In displaying a close connection between family status and religious involvement, Jews are not at all unique or even distinctive. Religious engagement has long been linked to life cycle. Americans — including Jews — increasingly join religious institutions and practice home-based rituals shortly after they have children. Sylvia Barack Fishman’s research found that intermarried Jews and spouses are often surprised at the strength of their feelings about religious identification after — but not before — their children are born. The baby boom of the postwar years occasioned a building boom of churches and synagogues. For Jews (and others), what is new is the extended years of singlehood and religious detachment, posing unprecedented challenges to Jewish families, communities and institutions.
So, recognizing that children — specifically Jewish children — are so vital to Jewish engagement, we can ask: How many Jews in the parenting years (25-54) outside of the haredi world are raising Jewish children? The startling answer is less than a third, and even less (21 percent) if we’re talking only about children whose religion is Jewish. Fully 60 percent of this 30-year cohort has no children at home and 8 percent are raising non-Jewish children.
What will it take for Jewish engagement at home, in the community, in institutions and elsewhere to thrive? Probably the most critical answer: Jews will need to start marrying, marry younger, marry Jewish spouses and raise Jewish children. Over the past few decades, among those Jews outside of Orthodoxy, the relevant trend lines have moved in the opposite directions: less marriage, later marriage, intermarriage and fewer Jewish children – probably about 1.4 for non-Orthodox Jews, far below the 2.1 needed for population replacement.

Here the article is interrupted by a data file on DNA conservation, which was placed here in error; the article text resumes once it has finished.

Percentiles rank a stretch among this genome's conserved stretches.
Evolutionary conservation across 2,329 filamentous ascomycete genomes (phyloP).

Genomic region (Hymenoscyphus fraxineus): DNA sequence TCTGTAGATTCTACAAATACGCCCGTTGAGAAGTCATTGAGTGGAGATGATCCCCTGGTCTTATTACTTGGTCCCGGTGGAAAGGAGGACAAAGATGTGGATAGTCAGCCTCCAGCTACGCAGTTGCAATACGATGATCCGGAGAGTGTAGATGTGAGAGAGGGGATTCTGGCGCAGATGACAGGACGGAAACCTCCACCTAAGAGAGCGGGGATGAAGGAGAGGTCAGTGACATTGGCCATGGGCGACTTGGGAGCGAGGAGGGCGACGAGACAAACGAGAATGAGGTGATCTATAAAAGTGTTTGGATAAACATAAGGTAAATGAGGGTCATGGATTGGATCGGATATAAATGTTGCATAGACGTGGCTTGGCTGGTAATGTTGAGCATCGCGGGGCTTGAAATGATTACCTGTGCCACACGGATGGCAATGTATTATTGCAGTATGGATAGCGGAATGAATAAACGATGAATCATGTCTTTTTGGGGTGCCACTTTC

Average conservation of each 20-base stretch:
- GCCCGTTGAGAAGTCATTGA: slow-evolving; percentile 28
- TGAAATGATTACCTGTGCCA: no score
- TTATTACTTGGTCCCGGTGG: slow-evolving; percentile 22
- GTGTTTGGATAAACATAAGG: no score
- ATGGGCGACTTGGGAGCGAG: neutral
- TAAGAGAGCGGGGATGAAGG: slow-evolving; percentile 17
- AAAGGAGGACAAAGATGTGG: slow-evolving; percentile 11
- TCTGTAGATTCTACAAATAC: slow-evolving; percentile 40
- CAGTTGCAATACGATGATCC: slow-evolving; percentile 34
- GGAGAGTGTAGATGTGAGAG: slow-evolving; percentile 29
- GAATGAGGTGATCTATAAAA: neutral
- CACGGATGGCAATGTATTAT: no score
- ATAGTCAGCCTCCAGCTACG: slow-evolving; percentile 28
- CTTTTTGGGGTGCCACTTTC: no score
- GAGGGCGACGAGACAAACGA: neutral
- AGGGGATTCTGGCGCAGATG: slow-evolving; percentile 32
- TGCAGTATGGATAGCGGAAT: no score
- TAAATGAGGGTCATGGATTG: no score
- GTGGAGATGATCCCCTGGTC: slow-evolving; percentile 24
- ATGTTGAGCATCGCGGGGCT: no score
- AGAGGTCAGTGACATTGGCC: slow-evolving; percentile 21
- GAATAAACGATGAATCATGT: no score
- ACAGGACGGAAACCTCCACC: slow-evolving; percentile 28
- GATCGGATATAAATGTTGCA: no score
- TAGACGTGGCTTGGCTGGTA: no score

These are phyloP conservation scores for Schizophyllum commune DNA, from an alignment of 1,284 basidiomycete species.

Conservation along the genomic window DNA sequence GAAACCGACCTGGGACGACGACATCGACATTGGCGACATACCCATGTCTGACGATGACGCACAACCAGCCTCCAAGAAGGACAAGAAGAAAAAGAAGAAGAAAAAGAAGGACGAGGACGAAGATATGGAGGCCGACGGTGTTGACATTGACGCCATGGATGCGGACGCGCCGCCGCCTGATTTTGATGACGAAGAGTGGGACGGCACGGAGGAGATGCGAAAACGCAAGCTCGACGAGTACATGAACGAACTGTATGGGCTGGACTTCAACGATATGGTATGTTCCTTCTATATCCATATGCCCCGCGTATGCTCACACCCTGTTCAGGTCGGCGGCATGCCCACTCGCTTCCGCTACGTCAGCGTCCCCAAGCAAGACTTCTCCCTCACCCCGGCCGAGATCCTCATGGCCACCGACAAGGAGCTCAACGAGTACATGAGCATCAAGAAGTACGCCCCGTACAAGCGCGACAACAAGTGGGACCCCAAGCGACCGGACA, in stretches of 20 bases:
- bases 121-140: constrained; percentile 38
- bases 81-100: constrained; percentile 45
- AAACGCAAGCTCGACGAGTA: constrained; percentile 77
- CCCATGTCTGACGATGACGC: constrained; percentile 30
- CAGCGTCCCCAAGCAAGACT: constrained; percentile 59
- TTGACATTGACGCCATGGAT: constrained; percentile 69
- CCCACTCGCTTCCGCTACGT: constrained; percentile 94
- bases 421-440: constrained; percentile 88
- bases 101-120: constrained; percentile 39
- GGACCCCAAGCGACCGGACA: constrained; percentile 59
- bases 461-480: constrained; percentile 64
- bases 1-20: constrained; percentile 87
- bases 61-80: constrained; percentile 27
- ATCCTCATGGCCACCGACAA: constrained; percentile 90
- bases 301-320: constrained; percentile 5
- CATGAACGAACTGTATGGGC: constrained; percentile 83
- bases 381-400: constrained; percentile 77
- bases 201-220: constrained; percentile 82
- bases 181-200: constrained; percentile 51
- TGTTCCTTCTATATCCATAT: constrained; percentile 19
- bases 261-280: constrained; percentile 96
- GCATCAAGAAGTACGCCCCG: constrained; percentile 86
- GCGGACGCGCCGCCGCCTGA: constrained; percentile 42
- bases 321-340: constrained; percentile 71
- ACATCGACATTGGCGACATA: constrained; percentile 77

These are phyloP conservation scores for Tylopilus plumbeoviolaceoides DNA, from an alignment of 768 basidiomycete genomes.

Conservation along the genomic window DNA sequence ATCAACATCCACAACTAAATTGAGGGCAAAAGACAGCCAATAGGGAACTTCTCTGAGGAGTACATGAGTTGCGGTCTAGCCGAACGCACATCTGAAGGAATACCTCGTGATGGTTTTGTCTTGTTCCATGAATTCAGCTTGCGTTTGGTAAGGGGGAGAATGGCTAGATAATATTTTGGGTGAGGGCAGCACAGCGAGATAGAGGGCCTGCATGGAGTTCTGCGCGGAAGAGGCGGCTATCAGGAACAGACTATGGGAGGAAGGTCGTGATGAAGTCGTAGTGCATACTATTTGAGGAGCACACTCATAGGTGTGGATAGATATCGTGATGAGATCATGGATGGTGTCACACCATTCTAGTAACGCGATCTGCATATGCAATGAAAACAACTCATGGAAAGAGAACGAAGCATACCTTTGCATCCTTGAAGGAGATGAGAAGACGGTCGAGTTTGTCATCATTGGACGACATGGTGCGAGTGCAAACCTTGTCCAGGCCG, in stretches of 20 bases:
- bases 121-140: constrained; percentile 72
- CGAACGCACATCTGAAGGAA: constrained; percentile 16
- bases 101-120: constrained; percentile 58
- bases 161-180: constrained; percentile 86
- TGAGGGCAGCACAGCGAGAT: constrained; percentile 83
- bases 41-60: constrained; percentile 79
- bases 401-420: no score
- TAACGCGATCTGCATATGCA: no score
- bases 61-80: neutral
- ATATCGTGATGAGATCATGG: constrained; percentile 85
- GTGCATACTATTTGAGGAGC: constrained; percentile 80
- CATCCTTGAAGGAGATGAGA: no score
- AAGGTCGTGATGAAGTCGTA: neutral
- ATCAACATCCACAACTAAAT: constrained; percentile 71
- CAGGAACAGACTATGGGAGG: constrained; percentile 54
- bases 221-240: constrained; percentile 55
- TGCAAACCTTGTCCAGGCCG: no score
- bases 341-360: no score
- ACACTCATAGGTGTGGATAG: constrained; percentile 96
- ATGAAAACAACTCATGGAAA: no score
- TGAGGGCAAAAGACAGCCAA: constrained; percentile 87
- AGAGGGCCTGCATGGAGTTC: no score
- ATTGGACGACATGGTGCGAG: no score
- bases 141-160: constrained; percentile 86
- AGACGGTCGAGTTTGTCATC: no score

There are strategies that reverse these negative trend lines. It turns out that Jews who are more connected to other Jews through their adolescent and young adult years are more likely to marry, to marry younger, to marry Jews and to have Jewish children. Camps, youth groups, Israel travel, campus activities and young adult communities all build Jewish social networks – more Jews in relationships with more Jews.
These interventions of course contribute to Jewish cultural capacity and religio-ethnic commitment. But as important, if not more important these days, is that they build friendships that lead to marriage or romantic connections. Only by increasing the opportunities for Jews to marry, and to marry Jews, will we be able to significantly bend the trend lines. Creating more Jewish marriages and filling more Jewish baby carriages inevitably leads to seeing more Jews in the pews, as well as other places where Jewish engagement gets acted out.
We may not be able to move the average age at marriage below 24. But perhaps by providing opportunities we can increase the sheer number who marry and who marry at a younger age, when they stand a better chance of becoming engaged Jewish parents.
Steven M. Cohen is research professor at Hebrew Union College-Jewish Institute of Religion, and director of the Berman Jewish Policy Archive at Stanford University. Sylvia Barack Fishman is the Joseph and Esther Foster Professor of Contemporary Jewish Life in the Department of Near Eastern and Judaic Studies at Brandeis University, and also co-director of the Hadassah-Brandeis Institute.